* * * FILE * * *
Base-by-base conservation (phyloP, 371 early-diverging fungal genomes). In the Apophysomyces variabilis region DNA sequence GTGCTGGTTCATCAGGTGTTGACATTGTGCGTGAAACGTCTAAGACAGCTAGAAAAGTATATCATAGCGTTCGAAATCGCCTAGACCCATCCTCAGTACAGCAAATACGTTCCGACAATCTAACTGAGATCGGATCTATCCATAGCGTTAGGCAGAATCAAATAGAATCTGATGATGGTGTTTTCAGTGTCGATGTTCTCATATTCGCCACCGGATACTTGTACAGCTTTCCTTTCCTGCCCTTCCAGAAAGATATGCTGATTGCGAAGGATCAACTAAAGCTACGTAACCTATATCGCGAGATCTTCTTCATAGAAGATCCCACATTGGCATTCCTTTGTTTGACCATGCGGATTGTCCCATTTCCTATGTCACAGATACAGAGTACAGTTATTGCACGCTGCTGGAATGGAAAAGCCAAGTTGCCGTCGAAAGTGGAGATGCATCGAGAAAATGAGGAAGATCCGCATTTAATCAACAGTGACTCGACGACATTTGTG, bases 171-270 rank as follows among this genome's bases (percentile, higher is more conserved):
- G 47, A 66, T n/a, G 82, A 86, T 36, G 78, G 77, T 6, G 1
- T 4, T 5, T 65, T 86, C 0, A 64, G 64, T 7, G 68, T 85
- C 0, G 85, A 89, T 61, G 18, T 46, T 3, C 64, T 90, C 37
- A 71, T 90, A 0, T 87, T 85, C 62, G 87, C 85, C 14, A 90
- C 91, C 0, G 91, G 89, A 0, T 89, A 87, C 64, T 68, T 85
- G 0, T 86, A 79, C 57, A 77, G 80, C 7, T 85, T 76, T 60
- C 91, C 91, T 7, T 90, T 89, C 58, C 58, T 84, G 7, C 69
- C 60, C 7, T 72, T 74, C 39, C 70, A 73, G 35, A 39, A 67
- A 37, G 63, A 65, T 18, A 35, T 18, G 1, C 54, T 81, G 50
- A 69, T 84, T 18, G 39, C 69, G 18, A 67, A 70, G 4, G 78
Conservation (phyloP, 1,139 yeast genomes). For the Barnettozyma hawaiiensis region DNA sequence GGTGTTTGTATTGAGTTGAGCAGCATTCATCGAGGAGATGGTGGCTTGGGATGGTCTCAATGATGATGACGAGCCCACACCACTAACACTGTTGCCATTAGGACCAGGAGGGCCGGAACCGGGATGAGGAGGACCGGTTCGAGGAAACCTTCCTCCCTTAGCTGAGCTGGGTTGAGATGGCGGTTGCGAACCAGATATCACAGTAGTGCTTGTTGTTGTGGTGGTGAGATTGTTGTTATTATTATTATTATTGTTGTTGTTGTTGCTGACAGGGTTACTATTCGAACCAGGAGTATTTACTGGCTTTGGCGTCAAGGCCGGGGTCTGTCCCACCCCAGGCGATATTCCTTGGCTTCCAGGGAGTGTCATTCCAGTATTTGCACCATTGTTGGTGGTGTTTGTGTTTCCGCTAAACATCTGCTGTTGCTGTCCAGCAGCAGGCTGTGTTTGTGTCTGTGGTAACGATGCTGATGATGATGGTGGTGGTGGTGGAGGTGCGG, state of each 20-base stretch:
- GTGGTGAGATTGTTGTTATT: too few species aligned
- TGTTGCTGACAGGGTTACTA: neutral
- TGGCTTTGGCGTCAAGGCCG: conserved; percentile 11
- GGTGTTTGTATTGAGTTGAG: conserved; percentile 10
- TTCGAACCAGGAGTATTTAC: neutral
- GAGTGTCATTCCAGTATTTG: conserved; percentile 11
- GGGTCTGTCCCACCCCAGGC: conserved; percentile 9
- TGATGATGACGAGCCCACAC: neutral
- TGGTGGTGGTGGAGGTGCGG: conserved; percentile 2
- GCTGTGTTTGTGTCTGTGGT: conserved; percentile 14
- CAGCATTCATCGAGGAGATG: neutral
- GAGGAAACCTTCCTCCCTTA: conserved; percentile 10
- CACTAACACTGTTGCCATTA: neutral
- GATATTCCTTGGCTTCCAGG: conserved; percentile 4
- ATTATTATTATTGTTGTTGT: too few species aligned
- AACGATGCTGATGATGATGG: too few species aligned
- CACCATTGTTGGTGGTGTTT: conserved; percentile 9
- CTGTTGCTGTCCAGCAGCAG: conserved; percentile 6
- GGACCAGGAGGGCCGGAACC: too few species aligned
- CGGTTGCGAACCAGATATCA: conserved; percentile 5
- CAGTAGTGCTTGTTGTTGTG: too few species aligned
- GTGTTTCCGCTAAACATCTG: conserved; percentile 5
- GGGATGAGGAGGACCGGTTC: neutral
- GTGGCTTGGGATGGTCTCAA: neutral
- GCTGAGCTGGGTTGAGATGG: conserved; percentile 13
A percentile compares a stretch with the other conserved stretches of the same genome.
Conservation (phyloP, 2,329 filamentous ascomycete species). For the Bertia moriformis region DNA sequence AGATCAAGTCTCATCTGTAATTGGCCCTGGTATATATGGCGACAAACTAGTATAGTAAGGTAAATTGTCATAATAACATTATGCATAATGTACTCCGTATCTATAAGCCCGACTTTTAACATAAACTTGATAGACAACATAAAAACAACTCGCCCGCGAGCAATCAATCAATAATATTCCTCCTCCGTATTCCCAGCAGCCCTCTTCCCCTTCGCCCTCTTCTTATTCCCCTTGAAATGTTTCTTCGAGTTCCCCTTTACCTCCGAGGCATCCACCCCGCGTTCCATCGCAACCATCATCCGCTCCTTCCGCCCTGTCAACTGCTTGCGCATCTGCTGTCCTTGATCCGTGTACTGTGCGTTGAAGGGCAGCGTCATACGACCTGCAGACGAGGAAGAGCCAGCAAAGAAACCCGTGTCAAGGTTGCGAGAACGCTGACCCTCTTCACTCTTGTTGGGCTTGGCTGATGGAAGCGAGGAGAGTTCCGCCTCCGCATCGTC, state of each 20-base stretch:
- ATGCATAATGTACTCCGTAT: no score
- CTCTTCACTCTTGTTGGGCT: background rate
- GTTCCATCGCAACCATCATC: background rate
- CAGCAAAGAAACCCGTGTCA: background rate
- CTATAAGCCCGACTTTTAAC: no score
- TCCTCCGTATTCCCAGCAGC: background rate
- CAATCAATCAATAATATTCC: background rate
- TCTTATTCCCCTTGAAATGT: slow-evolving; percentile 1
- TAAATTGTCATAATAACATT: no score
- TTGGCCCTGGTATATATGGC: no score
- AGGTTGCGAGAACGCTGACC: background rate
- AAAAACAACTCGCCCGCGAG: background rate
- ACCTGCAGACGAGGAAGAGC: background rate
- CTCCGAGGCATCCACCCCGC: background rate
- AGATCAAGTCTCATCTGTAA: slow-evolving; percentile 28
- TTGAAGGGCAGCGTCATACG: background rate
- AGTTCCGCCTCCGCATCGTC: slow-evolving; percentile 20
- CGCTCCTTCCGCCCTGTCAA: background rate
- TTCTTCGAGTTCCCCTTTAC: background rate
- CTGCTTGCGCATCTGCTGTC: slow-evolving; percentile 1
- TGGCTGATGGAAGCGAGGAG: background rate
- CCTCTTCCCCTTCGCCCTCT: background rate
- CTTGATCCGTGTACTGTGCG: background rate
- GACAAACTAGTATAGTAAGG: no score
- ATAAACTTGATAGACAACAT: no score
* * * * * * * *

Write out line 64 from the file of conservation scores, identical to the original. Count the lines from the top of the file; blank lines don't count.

- ATAAACTTGATAGACAACAT: no score